to conclude that M.F. had failed to prove on a balance of probabilities that he was assaulted before the school closed”.
 The administrative judge implicitly exercised the error-correcting jurisdiction of an appellate court by identifying, at
para. 71, what he described as “an inconsistent, discordant, and
with respect, perverse finding of fact” regarding the timing of the
abuse alleged in M.F.’s claim. The adjudicator had found that M.F.
had been sexually assaulted and, in the administrative judge’s
view, there was no evidence indicating that the assault occurred
after the IRS closed. It was, therefore, a palpable and overriding
error for the adjudicator to conclude that M.F. had not met the
standard of proof for entitlement to IAP compensation, quite
apart from the impact of the newly discovered evidence. Once he
had identified that purported error, the administrative judge
assumed the role of a trier of fact, re-weighed the evidence and
concluded that M.F. was entitled to compensation.
 The administrative judge went on to hold that even if the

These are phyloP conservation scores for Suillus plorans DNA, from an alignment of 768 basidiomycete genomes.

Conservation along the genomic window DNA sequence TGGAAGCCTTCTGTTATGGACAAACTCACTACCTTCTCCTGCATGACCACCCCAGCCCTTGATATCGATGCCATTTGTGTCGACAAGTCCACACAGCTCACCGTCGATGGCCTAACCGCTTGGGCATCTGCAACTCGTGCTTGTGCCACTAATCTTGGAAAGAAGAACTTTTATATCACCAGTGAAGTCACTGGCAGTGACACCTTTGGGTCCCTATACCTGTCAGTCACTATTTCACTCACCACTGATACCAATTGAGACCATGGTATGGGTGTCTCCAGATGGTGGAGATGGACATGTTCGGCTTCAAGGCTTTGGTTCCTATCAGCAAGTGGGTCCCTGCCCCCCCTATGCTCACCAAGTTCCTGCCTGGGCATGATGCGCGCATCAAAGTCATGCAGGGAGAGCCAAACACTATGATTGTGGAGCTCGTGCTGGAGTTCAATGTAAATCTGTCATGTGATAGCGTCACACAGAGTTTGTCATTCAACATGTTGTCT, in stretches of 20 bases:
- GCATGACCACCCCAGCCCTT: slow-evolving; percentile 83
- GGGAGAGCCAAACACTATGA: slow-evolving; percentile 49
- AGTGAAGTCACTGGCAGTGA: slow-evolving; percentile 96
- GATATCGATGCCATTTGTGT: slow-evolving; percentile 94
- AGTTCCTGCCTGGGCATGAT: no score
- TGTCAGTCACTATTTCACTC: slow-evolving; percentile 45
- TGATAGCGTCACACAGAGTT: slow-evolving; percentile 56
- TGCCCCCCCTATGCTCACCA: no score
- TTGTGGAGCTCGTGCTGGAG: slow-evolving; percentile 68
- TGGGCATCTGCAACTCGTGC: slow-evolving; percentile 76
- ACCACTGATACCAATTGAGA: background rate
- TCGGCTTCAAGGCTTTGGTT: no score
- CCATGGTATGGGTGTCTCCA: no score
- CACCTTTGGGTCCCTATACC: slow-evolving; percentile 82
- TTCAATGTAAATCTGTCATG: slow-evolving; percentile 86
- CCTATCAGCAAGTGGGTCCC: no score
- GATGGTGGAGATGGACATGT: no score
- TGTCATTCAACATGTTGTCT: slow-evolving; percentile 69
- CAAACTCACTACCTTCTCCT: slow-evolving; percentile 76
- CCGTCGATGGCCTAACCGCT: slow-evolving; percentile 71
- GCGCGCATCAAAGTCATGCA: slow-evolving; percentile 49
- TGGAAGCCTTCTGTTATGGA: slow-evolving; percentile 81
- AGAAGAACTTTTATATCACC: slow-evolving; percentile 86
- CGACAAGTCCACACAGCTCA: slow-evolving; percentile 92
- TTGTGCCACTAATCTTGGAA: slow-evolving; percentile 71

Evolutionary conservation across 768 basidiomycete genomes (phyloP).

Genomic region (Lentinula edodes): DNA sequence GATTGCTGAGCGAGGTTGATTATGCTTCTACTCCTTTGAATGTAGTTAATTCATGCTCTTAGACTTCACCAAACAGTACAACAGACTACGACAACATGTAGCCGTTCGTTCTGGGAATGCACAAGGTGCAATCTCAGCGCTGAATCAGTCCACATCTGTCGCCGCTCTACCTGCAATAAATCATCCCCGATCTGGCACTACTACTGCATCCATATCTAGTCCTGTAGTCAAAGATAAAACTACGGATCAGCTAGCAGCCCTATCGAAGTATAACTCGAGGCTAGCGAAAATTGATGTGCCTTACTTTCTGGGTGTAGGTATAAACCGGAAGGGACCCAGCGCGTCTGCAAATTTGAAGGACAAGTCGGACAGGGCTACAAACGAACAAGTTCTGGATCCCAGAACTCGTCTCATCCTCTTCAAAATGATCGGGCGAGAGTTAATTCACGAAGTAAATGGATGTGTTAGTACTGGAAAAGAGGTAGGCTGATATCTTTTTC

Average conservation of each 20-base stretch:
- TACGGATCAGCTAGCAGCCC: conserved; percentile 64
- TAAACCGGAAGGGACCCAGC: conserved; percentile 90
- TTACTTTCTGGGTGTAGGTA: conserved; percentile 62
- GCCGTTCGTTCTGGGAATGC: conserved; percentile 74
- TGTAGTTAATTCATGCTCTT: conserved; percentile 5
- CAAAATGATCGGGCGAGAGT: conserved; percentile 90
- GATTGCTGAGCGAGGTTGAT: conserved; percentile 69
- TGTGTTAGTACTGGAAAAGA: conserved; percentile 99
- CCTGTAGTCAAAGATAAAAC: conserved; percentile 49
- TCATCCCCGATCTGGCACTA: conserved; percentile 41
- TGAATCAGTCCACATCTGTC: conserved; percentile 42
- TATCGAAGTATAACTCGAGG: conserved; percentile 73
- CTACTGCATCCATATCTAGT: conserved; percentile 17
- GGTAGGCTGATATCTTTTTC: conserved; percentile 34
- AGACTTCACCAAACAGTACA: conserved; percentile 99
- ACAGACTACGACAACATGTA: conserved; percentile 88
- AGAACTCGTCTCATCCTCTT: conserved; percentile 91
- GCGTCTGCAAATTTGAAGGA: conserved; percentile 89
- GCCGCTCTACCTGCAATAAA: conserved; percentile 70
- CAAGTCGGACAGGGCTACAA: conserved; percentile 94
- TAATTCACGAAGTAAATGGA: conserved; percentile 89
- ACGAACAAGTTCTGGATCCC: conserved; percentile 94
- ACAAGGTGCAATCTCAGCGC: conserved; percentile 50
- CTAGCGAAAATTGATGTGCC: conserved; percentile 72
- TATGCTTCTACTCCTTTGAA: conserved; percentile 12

re-review adjudicator was only required to review the review
adjudicator’s decision, he erred in affirming that decision
because the review adjudicator failed to apply the IAP framework and correct the palpable and overriding error made by the
adjudicator: para. 72. Moreover, the review adjudicator did not
articulate the correct test for what constitutes a palpable and
overriding error. She relied on Dunsmuir to hold that she had to
defer to the adjudicator if the adjudicator’s decision was reasonable, but Dunsmuir “[is not] relevant to the exercise of a Review
Adjudicator’s jurisdiction to review decisions of Adjudicators”:
 The administrative judge rejected Canada’s position that
a rehearing of M.F.’s claim should be ordered. He agreed that
such a remedy was available but stated that the alternatives
would be to decide the IAP claim himself, or to appoint a referee
to decide the claim.
 The administrative judge held that, even without the
fresh evidence disclosed by Canada, “the decision as I have corrected it can only lead to one result”, that is, that M.F. was entitled to compensation: para. 80. Therefore, he did not send the
matter back to adjudication. Although the administrative judge
did not deal with the point in his reasons, his order made an
award to M.F. at a specified level of harm under the IAP grid,
despite the fact the IAP requires medical evidence to support
that level of compensation and no such evidence had been led.
The administrative judge also decided that he would quantify